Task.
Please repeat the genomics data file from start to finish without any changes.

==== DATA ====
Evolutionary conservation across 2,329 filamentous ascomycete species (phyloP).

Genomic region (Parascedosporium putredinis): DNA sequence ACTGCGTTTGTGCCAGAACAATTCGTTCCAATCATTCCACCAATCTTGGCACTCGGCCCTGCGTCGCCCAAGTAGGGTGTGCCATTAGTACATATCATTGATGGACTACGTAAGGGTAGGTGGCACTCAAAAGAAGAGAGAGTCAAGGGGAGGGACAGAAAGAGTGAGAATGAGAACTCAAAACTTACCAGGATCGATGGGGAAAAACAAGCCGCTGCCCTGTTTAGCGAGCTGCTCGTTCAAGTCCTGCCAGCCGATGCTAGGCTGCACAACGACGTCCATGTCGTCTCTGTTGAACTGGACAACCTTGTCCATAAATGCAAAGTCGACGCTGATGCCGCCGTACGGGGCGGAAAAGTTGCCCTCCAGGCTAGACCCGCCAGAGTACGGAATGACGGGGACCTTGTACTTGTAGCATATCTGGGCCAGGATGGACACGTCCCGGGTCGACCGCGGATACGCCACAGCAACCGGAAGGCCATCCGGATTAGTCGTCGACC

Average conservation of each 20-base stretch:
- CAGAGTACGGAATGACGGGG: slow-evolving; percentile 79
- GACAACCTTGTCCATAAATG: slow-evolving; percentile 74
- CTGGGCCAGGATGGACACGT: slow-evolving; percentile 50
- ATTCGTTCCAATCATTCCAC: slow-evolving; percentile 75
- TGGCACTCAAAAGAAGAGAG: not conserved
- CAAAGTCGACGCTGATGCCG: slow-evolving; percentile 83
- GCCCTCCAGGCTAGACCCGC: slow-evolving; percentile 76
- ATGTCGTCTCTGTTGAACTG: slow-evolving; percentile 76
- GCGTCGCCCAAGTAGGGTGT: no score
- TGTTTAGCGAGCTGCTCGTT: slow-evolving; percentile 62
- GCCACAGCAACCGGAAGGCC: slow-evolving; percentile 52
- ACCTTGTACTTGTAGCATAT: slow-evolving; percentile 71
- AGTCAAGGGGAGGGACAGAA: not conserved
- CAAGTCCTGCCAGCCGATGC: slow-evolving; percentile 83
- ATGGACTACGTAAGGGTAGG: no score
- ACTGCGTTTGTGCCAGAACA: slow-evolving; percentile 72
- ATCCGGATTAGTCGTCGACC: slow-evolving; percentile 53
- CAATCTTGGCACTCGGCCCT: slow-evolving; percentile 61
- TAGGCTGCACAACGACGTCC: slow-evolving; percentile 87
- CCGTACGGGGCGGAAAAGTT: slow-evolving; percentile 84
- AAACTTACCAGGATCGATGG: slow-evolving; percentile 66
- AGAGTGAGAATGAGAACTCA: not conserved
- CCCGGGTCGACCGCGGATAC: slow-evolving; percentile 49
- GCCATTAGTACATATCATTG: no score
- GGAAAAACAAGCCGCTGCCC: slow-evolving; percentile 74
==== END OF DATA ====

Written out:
Evolutionary conservation across 2,329 filamentous ascomycete species (phyloP).

Genomic region (Parascedosporium putredinis): DNA sequence ACTGCGTTTGTGCCAGAACAATTCGTTCCAATCATTCCACCAATCTTGGCACTCGGCCCTGCGTCGCCCAAGTAGGGTGTGCCATTAGTACATATCATTGATGGACTACGTAAGGGTAGGTGGCACTCAAAAGAAGAGAGAGTCAAGGGGAGGGACAGAAAGAGTGAGAATGAGAACTCAAAACTTACCAGGATCGATGGGGAAAAACAAGCCGCTGCCCTGTTTAGCGAGCTGCTCGTTCAAGTCCTGCCAGCCGATGCTAGGCTGCACAACGACGTCCATGTCGTCTCTGTTGAACTGGACAACCTTGTCCATAAATGCAAAGTCGACGCTGATGCCGCCGTACGGGGCGGAAAAGTTGCCCTCCAGGCTAGACCCGCCAGAGTACGGAATGACGGGGACCTTGTACTTGTAGCATATCTGGGCCAGGATGGACACGTCCCGGGTCGACCGCGGATACGCCACAGCAACCGGAAGGCCATCCGGATTAGTCGTCGACC

Average conservation of each 20-base stretch:
- CAGAGTACGGAATGACGGGG: slow-evolving; percentile 79
- GACAACCTTGTCCATAAATG: slow-evolving; percentile 74
- CTGGGCCAGGATGGACACGT: slow-evolving; percentile 50
- ATTCGTTCCAATCATTCCAC: slow-evolving; percentile 75
- TGGCACTCAAAAGAAGAGAG: not conserved
- CAAAGTCGACGCTGATGCCG: slow-evolving; percentile 83
- GCCCTCCAGGCTAGACCCGC: slow-evolving; percentile 76
- ATGTCGTCTCTGTTGAACTG: slow-evolving; percentile 76
- GCGTCGCCCAAGTAGGGTGT: no score
- TGTTTAGCGAGCTGCTCGTT: slow-evolving; percentile 62
- GCCACAGCAACCGGAAGGCC: slow-evolving; percentile 52
- ACCTTGTACTTGTAGCATAT: slow-evolving; percentile 71
- AGTCAAGGGGAGGGACAGAA: not conserved
- CAAGTCCTGCCAGCCGATGC: slow-evolving; percentile 83
- ATGGACTACGTAAGGGTAGG: no score
- ACTGCGTTTGTGCCAGAACA: slow-evolving; percentile 72
- ATCCGGATTAGTCGTCGACC: slow-evolving; percentile 53
- CAATCTTGGCACTCGGCCCT: slow-evolving; percentile 61
- TAGGCTGCACAACGACGTCC: slow-evolving; percentile 87
- CCGTACGGGGCGGAAAAGTT: slow-evolving; percentile 84
- AAACTTACCAGGATCGATGG: slow-evolving; percentile 66
- AGAGTGAGAATGAGAACTCA: not conserved
- CCCGGGTCGACCGCGGATAC: slow-evolving; percentile 49
- GCCATTAGTACATATCATTG: no score
- GGAAAAACAAGCCGCTGCCC: slow-evolving; percentile 74